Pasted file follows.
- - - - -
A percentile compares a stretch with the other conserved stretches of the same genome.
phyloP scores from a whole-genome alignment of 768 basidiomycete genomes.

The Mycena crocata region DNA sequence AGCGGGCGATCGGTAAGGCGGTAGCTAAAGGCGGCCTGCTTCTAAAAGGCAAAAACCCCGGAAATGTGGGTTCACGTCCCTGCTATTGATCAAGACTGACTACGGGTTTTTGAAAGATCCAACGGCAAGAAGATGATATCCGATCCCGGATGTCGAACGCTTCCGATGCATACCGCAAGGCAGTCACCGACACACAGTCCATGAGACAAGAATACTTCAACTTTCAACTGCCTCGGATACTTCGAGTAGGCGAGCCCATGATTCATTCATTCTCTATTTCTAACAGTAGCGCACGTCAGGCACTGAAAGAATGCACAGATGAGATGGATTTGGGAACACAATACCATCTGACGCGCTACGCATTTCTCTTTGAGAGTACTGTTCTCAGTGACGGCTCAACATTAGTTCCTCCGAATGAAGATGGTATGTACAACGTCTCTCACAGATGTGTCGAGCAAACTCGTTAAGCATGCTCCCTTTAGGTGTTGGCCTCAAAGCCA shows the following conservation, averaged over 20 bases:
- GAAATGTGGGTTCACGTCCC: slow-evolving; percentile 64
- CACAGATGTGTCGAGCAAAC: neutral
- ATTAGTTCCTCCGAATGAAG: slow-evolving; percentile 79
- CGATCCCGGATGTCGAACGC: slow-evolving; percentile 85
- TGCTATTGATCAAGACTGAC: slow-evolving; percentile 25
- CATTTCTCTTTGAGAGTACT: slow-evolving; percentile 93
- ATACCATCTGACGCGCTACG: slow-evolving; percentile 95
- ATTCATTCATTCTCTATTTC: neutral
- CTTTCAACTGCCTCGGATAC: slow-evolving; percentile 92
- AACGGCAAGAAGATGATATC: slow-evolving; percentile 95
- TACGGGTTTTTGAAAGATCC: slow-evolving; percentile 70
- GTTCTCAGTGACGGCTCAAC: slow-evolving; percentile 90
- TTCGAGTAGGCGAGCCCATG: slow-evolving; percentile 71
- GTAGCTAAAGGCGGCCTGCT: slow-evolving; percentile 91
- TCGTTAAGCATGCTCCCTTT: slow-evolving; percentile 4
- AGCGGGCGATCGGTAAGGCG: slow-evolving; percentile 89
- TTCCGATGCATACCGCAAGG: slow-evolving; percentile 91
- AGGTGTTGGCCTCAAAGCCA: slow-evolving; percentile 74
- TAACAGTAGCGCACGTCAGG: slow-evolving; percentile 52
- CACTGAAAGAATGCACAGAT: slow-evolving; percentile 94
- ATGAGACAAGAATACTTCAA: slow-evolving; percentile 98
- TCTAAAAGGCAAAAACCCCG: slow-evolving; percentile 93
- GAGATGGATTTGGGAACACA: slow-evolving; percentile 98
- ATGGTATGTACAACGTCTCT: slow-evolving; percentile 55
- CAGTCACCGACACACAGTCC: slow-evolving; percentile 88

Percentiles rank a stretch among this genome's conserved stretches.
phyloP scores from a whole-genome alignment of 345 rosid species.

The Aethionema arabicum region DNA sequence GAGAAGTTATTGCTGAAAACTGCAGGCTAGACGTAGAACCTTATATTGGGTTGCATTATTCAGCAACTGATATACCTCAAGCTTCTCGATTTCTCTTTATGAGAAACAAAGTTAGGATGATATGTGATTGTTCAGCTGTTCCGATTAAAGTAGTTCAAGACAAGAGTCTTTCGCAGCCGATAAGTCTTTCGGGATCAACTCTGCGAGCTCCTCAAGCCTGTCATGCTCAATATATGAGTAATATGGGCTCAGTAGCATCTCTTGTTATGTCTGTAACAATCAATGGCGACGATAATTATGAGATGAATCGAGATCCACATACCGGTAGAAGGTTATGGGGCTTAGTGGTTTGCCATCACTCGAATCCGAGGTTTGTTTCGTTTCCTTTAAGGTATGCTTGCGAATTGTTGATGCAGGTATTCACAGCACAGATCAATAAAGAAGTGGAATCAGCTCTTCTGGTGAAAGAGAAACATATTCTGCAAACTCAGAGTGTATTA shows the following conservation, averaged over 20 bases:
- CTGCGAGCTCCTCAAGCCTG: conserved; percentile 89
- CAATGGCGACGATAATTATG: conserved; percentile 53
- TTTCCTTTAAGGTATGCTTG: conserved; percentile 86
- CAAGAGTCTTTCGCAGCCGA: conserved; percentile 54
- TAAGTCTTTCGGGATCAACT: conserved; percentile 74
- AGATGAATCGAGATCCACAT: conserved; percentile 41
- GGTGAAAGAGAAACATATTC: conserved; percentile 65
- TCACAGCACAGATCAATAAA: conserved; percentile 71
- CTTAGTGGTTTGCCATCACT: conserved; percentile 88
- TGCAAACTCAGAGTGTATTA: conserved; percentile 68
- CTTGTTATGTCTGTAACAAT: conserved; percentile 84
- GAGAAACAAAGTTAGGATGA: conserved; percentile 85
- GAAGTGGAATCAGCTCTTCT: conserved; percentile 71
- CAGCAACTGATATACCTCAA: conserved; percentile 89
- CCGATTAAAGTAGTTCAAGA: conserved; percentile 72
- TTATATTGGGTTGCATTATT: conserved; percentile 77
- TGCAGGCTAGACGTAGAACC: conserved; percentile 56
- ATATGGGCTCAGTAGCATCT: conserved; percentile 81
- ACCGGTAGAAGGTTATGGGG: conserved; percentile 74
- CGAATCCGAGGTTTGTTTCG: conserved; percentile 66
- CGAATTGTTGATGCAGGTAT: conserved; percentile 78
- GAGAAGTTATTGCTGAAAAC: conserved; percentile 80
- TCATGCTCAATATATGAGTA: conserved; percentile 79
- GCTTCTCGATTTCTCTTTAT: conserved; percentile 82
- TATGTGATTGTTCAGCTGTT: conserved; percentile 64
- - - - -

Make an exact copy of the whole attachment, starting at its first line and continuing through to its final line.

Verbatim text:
A percentile compares a stretch with the other conserved stretches of the same genome.
phyloP scores from a whole-genome alignment of 768 basidiomycete genomes.

The Mycena crocata region DNA sequence AGCGGGCGATCGGTAAGGCGGTAGCTAAAGGCGGCCTGCTTCTAAAAGGCAAAAACCCCGGAAATGTGGGTTCACGTCCCTGCTATTGATCAAGACTGACTACGGGTTTTTGAAAGATCCAACGGCAAGAAGATGATATCCGATCCCGGATGTCGAACGCTTCCGATGCATACCGCAAGGCAGTCACCGACACACAGTCCATGAGACAAGAATACTTCAACTTTCAACTGCCTCGGATACTTCGAGTAGGCGAGCCCATGATTCATTCATTCTCTATTTCTAACAGTAGCGCACGTCAGGCACTGAAAGAATGCACAGATGAGATGGATTTGGGAACACAATACCATCTGACGCGCTACGCATTTCTCTTTGAGAGTACTGTTCTCAGTGACGGCTCAACATTAGTTCCTCCGAATGAAGATGGTATGTACAACGTCTCTCACAGATGTGTCGAGCAAACTCGTTAAGCATGCTCCCTTTAGGTGTTGGCCTCAAAGCCA shows the following conservation, averaged over 20 bases:
- GAAATGTGGGTTCACGTCCC: slow-evolving; percentile 64
- CACAGATGTGTCGAGCAAAC: neutral
- ATTAGTTCCTCCGAATGAAG: slow-evolving; percentile 79
- CGATCCCGGATGTCGAACGC: slow-evolving; percentile 85
- TGCTATTGATCAAGACTGAC: slow-evolving; percentile 25
- CATTTCTCTTTGAGAGTACT: slow-evolving; percentile 93
- ATACCATCTGACGCGCTACG: slow-evolving; percentile 95
- ATTCATTCATTCTCTATTTC: neutral
- CTTTCAACTGCCTCGGATAC: slow-evolving; percentile 92
- AACGGCAAGAAGATGATATC: slow-evolving; percentile 95
- TACGGGTTTTTGAAAGATCC: slow-evolving; percentile 70
- GTTCTCAGTGACGGCTCAAC: slow-evolving; percentile 90
- TTCGAGTAGGCGAGCCCATG: slow-evolving; percentile 71
- GTAGCTAAAGGCGGCCTGCT: slow-evolving; percentile 91
- TCGTTAAGCATGCTCCCTTT: slow-evolving; percentile 4
- AGCGGGCGATCGGTAAGGCG: slow-evolving; percentile 89
- TTCCGATGCATACCGCAAGG: slow-evolving; percentile 91
- AGGTGTTGGCCTCAAAGCCA: slow-evolving; percentile 74
- TAACAGTAGCGCACGTCAGG: slow-evolving; percentile 52
- CACTGAAAGAATGCACAGAT: slow-evolving; percentile 94
- ATGAGACAAGAATACTTCAA: slow-evolving; percentile 98
- TCTAAAAGGCAAAAACCCCG: slow-evolving; percentile 93
- GAGATGGATTTGGGAACACA: slow-evolving; percentile 98
- ATGGTATGTACAACGTCTCT: slow-evolving; percentile 55
- CAGTCACCGACACACAGTCC: slow-evolving; percentile 88

Percentiles rank a stretch among this genome's conserved stretches.
phyloP scores from a whole-genome alignment of 345 rosid species.

The Aethionema arabicum region DNA sequence GAGAAGTTATTGCTGAAAACTGCAGGCTAGACGTAGAACCTTATATTGGGTTGCATTATTCAGCAACTGATATACCTCAAGCTTCTCGATTTCTCTTTATGAGAAACAAAGTTAGGATGATATGTGATTGTTCAGCTGTTCCGATTAAAGTAGTTCAAGACAAGAGTCTTTCGCAGCCGATAAGTCTTTCGGGATCAACTCTGCGAGCTCCTCAAGCCTGTCATGCTCAATATATGAGTAATATGGGCTCAGTAGCATCTCTTGTTATGTCTGTAACAATCAATGGCGACGATAATTATGAGATGAATCGAGATCCACATACCGGTAGAAGGTTATGGGGCTTAGTGGTTTGCCATCACTCGAATCCGAGGTTTGTTTCGTTTCCTTTAAGGTATGCTTGCGAATTGTTGATGCAGGTATTCACAGCACAGATCAATAAAGAAGTGGAATCAGCTCTTCTGGTGAAAGAGAAACATATTCTGCAAACTCAGAGTGTATTA shows the following conservation, averaged over 20 bases:
- CTGCGAGCTCCTCAAGCCTG: conserved; percentile 89
- CAATGGCGACGATAATTATG: conserved; percentile 53
- TTTCCTTTAAGGTATGCTTG: conserved; percentile 86
- CAAGAGTCTTTCGCAGCCGA: conserved; percentile 54
- TAAGTCTTTCGGGATCAACT: conserved; percentile 74
- AGATGAATCGAGATCCACAT: conserved; percentile 41
- GGTGAAAGAGAAACATATTC: conserved; percentile 65
- TCACAGCACAGATCAATAAA: conserved; percentile 71
- CTTAGTGGTTTGCCATCACT: conserved; percentile 88
- TGCAAACTCAGAGTGTATTA: conserved; percentile 68
- CTTGTTATGTCTGTAACAAT: conserved; percentile 84
- GAGAAACAAAGTTAGGATGA: conserved; percentile 85
- GAAGTGGAATCAGCTCTTCT: conserved; percentile 71
- CAGCAACTGATATACCTCAA: conserved; percentile 89
- CCGATTAAAGTAGTTCAAGA: conserved; percentile 72
- TTATATTGGGTTGCATTATT: conserved; percentile 77
- TGCAGGCTAGACGTAGAACC: conserved; percentile 56
- ATATGGGCTCAGTAGCATCT: conserved; percentile 81
- ACCGGTAGAAGGTTATGGGG: conserved; percentile 74
- CGAATCCGAGGTTTGTTTCG: conserved; percentile 66
- CGAATTGTTGATGCAGGTAT: conserved; percentile 78
- GAGAAGTTATTGCTGAAAAC: conserved; percentile 80
- TCATGCTCAATATATGAGTA: conserved; percentile 79
- GCTTCTCGATTTCTCTTTAT: conserved; percentile 82
- TATGTGATTGTTCAGCTGTT: conserved; percentile 64